Research scientists at the Uniformed Services University of the Health Sciences (USU), along with collaborators from other institutions, have developed the first treatment for and the first vaccine against the deadly Hendra and Nipah viruses (respectively, a human monoclonal antibody and a recombinant soluble Hendra virus G glycoprotein [sG] vaccine).
The technology was successfully transferred to two laboratories in Australia (i.e., the Commonwealth Scientific and Industrial Research Organisation (CSIRO) and the Australian Animal Health Laboratory (AAHL) in Geelong, Australia) and a multinational animal health company due to the efforts of the USU team. They successfully negotiated agreements related to the transfer due to their relationships with the other parties and their ability to develop innovative methods to ensure the successful transfer of the technology.
The transfer of the monoclonal antibody technology was time-sensitive since it was necessary to treat Hendra-exposed people during the treatment window of opportunity.
The negotiations were an extended process; therefore, in order to keep the science moving forward and facilitate the vaccine development, a Material Transfer Agreement (MTA) was executed while the subsequent Cooperative Research and Development Agreement (CRADA) and license agreement were negotiated. The transfer of the monoclonal antibody technology was time-sensitive since it was necessary to treat Hendra-exposed people during the treatment window of opportunity. The USU team worked with Queensland Health to develop a letter agreement to allow compassionate use of the antibody.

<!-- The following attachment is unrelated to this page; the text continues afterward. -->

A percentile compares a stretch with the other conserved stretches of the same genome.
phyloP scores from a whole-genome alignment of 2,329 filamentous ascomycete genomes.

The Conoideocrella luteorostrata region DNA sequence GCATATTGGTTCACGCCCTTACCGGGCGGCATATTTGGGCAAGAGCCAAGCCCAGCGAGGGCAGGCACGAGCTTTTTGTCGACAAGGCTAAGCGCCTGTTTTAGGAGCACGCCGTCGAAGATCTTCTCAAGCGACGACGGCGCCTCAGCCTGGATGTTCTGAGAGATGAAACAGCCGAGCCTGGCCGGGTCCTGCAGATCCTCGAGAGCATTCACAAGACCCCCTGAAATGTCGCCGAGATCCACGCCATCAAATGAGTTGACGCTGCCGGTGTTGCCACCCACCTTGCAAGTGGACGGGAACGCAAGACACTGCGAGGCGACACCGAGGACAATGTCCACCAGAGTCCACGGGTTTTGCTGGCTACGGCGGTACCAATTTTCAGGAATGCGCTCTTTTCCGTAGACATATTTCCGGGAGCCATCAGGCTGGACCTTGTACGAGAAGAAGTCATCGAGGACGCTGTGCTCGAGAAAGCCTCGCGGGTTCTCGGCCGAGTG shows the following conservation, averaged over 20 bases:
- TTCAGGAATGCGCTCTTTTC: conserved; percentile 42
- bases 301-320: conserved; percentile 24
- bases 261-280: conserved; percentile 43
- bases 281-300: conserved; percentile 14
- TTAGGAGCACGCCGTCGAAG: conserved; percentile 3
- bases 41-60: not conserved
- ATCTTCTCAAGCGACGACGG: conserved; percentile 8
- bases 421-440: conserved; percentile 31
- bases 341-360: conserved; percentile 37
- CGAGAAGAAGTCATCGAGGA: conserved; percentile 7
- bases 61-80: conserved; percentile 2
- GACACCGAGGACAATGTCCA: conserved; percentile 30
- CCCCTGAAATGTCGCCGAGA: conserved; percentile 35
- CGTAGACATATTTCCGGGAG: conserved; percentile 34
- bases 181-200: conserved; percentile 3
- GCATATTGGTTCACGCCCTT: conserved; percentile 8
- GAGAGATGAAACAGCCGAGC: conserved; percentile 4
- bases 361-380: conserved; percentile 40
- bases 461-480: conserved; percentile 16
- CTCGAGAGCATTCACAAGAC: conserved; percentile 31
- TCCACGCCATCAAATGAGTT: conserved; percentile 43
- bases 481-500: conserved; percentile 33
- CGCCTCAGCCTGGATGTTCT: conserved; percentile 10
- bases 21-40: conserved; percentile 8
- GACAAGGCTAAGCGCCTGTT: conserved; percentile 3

The monoclonal antibody has been successfully administered (through a compassionate use exception) to three individuals in Australia who had significant exposure to Hendra virus from contact with infected horses.
The Hendra-sG vaccine is protective in multiple animal species, including ferrets, felines, nonhuman primates, and horses (equines). An approved equine vaccine developed as part of the collaboration and transfer of the Hendra-sG technology will soon be commercially available in Australia.